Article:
I'll know what to do with them.
Where other poets try to remove inessentials, to compress and condense, to make poems (as Ezra Pound quipped) into "gists and piths," Goldbarth does the reverse: his gregarious poems (he has published over a thousand) try to fit everything in, juxtaposing the serious concerns that have been the traditional domain of lyric—love, death, anomie, God, depression, joy—with trivia, ephemera, facts from any field of human knowledge, and other items that seem too awkward, too inconsequential, or too absurd to find a place in a more conventionally, or more densely, organized poem. No living poet—if we can judge by the poem—would do better on Jeopardy! Goldbarth entitled his 2007 selected poems The Kitchen Sink, as in "everything but the kitchen sink"; other titles from The Kitchen Sink include "Some Common Terms in Latin That Are Larger than Our Lives," "Astronomy / A Pulitzer Prize Winner's Statement That Bears upon Early American History / Cakeology," "***!!!The Battle of the Century!!!***," and "Things I've Put in This Poem."
"'A Wooden Eye'" is (like many of Goldbarth's poems) both a love poem and an ars poetica: as it pays homage to his wife, Schuyler, it shows us what his style tries to do, why we might object, why he—and we—might cherish it anyway, and what only Goldbarth's chatty, approximate, fast-paced poems can do. The poet and critic Mark Halliday has dubbed this sort of writing "ultra-talk poetry": an "ultra-talk" poet, in Halliday's words, sounds "like a practiced raconteur extemporizing," making easy-to-follow connections among "seven or eleven things ... swirling in my head," so that he might "go ... over well with a not-especially-literary crowd." Halliday was praising David Kirby; readers soon applied the term to Goldbarth, Barbara Hamby, Campbell McGrath, and Halliday himself. Among these writers, Goldbarth began publishing first; he also has the least predictable syntax, the clearest engagement with literary history, and the widest, most eclectic range of reference. Indeed, that range is one subject for his poems, as it represents one part of real life—one part of many people's inner lives—that sharper, slimmer, more songlike poems cannot address. It is the part, at once extroverted and geeky, that almost frantically collects information, trivia, ideas; tchotchkes, secondhand-store finds; and people, acquaintances, friends with stories to tell.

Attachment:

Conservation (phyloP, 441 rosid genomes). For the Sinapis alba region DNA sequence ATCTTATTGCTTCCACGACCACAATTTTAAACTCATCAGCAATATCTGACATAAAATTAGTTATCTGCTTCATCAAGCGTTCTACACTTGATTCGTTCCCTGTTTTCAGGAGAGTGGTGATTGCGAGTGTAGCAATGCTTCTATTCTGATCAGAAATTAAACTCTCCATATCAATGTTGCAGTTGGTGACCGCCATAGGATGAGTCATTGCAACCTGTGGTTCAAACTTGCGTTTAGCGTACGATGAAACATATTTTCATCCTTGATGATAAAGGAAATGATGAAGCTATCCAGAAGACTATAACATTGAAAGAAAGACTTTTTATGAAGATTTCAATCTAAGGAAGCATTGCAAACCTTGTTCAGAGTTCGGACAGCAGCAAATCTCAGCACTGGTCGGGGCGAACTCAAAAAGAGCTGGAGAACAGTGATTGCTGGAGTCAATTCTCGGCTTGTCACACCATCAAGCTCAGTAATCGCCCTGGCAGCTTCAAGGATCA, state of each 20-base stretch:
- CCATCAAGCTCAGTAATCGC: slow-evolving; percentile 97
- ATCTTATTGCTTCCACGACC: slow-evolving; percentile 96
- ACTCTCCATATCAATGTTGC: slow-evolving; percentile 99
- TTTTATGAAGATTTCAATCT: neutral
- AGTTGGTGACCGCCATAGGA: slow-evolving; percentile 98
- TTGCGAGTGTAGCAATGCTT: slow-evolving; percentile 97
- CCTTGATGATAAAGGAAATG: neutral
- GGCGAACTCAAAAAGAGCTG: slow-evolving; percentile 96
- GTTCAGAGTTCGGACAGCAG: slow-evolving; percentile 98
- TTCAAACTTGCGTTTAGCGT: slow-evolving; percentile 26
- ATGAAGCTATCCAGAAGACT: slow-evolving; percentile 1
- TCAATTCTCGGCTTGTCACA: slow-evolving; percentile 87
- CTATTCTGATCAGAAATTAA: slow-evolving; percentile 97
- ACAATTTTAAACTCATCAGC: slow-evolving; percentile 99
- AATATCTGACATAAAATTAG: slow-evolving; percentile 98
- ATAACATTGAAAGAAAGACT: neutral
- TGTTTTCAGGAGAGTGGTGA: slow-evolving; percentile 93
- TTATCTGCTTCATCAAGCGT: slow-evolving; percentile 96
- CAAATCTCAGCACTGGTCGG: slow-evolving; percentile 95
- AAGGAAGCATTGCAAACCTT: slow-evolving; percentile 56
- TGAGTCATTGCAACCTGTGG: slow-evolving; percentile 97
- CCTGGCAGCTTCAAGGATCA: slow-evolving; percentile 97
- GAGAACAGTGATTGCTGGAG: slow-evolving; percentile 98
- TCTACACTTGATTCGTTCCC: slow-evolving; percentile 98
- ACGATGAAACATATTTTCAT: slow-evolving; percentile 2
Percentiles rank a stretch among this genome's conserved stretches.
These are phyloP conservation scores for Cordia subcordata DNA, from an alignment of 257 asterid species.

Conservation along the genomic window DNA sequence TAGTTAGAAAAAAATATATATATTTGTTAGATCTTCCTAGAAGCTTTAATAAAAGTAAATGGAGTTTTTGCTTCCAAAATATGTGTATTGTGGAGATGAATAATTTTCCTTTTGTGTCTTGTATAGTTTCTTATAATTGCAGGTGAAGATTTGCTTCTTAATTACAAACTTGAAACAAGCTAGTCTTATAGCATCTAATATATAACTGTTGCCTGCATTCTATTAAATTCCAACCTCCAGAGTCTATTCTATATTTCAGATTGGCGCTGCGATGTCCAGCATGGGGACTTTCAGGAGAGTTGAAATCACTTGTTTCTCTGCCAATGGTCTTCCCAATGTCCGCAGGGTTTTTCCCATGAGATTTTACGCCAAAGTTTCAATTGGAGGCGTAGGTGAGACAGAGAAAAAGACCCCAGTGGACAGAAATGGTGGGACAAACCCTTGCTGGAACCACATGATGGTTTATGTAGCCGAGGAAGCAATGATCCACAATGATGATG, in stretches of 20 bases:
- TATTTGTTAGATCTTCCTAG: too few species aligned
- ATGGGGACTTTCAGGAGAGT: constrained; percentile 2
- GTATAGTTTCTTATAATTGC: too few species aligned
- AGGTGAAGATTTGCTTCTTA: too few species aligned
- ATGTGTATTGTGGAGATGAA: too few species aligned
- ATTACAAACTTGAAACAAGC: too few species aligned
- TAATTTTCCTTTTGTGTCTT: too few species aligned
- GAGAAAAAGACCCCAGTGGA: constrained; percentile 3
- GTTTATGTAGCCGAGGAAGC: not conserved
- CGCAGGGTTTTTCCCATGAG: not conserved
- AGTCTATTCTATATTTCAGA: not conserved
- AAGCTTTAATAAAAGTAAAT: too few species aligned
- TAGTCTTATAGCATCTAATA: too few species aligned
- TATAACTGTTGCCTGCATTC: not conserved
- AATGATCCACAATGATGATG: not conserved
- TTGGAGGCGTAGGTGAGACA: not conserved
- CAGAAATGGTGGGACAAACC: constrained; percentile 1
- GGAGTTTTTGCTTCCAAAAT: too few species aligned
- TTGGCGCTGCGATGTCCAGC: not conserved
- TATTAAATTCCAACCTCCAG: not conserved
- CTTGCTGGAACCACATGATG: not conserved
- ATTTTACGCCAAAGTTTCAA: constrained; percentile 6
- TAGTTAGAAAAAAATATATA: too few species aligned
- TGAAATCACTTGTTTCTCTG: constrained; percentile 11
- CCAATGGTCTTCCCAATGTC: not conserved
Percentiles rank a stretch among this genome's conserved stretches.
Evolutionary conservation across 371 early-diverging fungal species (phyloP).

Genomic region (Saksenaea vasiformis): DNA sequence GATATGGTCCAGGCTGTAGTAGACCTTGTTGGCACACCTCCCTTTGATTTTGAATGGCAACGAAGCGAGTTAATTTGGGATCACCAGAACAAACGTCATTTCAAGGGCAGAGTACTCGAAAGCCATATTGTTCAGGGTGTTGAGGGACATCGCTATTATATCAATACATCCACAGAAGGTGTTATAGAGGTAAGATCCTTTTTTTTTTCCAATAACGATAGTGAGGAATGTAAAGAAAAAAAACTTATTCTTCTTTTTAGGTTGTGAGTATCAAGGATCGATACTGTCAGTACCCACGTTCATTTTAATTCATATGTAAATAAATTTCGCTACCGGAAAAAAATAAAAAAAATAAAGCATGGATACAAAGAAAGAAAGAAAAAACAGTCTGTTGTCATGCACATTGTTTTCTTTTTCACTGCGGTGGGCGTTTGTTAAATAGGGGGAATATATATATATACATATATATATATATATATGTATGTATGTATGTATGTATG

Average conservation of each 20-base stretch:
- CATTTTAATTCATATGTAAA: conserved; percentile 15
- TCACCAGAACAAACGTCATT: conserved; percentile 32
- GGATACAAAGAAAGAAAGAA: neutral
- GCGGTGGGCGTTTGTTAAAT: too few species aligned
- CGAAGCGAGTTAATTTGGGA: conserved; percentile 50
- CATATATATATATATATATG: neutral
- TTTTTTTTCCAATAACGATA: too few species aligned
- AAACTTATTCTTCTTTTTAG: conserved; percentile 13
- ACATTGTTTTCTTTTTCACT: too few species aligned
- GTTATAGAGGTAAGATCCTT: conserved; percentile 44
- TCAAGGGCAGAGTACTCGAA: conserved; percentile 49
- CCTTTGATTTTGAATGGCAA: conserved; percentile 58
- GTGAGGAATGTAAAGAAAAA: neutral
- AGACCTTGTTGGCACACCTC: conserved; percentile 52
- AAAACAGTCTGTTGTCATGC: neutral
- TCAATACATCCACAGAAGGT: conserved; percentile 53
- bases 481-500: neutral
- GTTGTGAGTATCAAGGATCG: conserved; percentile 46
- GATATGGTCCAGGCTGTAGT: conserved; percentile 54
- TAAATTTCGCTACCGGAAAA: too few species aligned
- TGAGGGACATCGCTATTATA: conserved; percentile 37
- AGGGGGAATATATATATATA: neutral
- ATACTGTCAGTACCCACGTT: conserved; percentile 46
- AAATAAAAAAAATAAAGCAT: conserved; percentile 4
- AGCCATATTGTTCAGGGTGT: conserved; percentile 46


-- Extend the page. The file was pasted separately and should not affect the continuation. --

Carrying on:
"'A Wooden Eye'" does not just demonstrate ultra-talk style; it shows what emotional work that style performs. To read Goldbarth is to watch his mind connect one fact to the next, and the next, as if talking and association were life itself. To stay on one topic, on the other hand, or (worse yet) to shut up, could mean death. More than half of Goldbarth's only novel, Pieces of Payne (2003), consists of digressive explanatory notes, introduced with an epigraph from John Muir: "When one tugs at a single thing in Nature, he finds it hitched to the rest of the Universe." The short "main" text of Pieces of Payne concerns a friend's cancer.
Restless, associative collection, both a subject and a project for Goldbarth's poems, becomes a pleasure in itself. But it also has a protective function: Goldbarth's accumulation of surfaces, of facts that fascinate for a bit, then slough off, suggests that depth, contemplation, remaining on one big topic for too long could be dangerous to our mental health, since the deepest topics of life—how should we live? what do we owe our loved ones? what should we do about death?—represent questions that do not have good answers. No "megamatrix substrate (God, / or atoms, or Imagination) holds" the solutions we seek. We can live with those questions only by asking more questions, by distracting ourselves and entertaining our friends.